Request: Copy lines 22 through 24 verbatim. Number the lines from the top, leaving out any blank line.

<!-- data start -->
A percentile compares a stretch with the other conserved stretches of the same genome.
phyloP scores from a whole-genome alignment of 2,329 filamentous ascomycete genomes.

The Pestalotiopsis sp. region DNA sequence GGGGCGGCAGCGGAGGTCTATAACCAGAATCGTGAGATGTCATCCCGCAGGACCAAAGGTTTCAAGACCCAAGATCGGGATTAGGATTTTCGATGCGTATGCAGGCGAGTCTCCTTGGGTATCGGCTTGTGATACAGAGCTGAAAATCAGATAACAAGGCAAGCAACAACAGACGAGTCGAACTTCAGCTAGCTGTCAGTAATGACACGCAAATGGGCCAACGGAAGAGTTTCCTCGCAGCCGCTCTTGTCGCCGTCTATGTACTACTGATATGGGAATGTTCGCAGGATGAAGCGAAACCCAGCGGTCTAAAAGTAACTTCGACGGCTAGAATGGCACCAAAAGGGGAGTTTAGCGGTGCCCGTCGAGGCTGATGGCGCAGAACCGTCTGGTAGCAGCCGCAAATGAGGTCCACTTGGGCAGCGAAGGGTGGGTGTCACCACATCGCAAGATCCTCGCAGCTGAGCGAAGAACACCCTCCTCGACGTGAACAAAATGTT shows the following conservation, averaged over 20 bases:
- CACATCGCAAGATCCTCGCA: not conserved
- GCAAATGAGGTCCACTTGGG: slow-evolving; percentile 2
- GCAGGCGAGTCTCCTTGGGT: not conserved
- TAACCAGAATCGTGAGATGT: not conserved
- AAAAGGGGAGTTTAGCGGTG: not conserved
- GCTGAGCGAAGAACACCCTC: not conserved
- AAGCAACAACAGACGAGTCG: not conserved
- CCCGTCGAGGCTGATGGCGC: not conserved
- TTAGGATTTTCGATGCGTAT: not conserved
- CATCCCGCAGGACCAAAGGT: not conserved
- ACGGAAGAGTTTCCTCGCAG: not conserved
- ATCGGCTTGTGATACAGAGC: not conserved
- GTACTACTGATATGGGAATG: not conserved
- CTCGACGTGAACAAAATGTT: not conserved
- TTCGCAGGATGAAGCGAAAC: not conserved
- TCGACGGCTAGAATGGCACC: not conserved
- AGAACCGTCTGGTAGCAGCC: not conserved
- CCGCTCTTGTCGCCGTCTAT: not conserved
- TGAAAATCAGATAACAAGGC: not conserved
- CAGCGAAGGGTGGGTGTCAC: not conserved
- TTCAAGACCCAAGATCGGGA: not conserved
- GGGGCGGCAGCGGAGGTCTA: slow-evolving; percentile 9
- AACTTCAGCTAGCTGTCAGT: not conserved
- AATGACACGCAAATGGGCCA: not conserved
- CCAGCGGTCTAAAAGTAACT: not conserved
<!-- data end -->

- TGAAAATCAGATAACAAGGC: not conserved
- CAGCGAAGGGTGGGTGTCAC: not conserved
- TTCAAGACCCAAGATCGGGA: not conserved